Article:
William Shirer based his book on six years working as a reporter of the Third Reich, captured documents – including diaries of people like the propaganda minister Joseph Goebbels and the Italian Foreign Minister Galeazzo Ciano ‒ as well as British Foreign Office reports and testimony from the Nuremberg trials. All 1143 pages of the resulting basically neutral account of NAZI Germany from 1932 to 1945 (add another 100 pages for the index) are amazing, even though the book does not always escape an American interpretation of German history.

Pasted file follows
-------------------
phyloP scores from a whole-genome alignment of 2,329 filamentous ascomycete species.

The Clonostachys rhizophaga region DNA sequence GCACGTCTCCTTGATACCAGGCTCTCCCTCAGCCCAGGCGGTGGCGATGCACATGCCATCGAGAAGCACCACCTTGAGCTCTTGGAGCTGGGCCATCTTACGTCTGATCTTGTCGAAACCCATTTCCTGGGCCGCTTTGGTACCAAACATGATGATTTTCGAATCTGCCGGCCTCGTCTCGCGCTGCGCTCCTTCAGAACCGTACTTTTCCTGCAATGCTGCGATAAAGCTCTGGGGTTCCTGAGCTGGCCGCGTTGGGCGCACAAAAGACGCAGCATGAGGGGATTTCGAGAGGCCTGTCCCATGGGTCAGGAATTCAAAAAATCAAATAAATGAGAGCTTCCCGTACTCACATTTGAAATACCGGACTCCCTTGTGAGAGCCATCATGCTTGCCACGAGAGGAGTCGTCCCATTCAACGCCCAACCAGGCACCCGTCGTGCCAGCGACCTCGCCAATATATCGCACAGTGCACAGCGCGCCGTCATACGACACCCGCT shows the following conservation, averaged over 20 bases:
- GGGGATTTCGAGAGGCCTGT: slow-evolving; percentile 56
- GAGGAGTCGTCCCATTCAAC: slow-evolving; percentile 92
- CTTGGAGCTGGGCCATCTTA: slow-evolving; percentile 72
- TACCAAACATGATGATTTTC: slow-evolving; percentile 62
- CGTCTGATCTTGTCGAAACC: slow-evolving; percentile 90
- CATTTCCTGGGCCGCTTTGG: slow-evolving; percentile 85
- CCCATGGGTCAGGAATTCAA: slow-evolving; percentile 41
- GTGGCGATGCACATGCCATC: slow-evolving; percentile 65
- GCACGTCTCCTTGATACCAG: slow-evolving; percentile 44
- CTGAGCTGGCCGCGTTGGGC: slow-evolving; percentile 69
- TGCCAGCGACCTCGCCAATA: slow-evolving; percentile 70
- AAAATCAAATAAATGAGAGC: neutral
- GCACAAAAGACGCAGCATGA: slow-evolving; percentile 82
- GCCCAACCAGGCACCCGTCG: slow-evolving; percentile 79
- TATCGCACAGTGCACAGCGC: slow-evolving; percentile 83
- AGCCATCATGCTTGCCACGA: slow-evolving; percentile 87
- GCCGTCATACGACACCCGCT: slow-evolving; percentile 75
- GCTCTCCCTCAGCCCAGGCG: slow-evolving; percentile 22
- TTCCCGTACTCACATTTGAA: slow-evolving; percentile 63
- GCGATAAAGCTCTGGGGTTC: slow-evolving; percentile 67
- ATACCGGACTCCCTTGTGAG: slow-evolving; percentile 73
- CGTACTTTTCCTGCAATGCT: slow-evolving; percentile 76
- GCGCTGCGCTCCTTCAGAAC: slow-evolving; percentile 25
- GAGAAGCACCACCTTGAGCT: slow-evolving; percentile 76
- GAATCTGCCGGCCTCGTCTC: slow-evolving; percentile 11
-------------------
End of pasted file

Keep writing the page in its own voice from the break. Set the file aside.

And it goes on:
Nevertheless, when weighed against the monumental undertaking of chronicling this period in minute detail, such personal interpretations are possibly neither here nor there and can be either accepted or rejected by a discerning reader. The Rise and Fall of the Third Reich is a book, which, at the same time as it is a historical record, is also a great page-turner. It gives a thoughtful understanding of these eventful years, not only in relation to Germany but also to the rest of world, and is worth reading.
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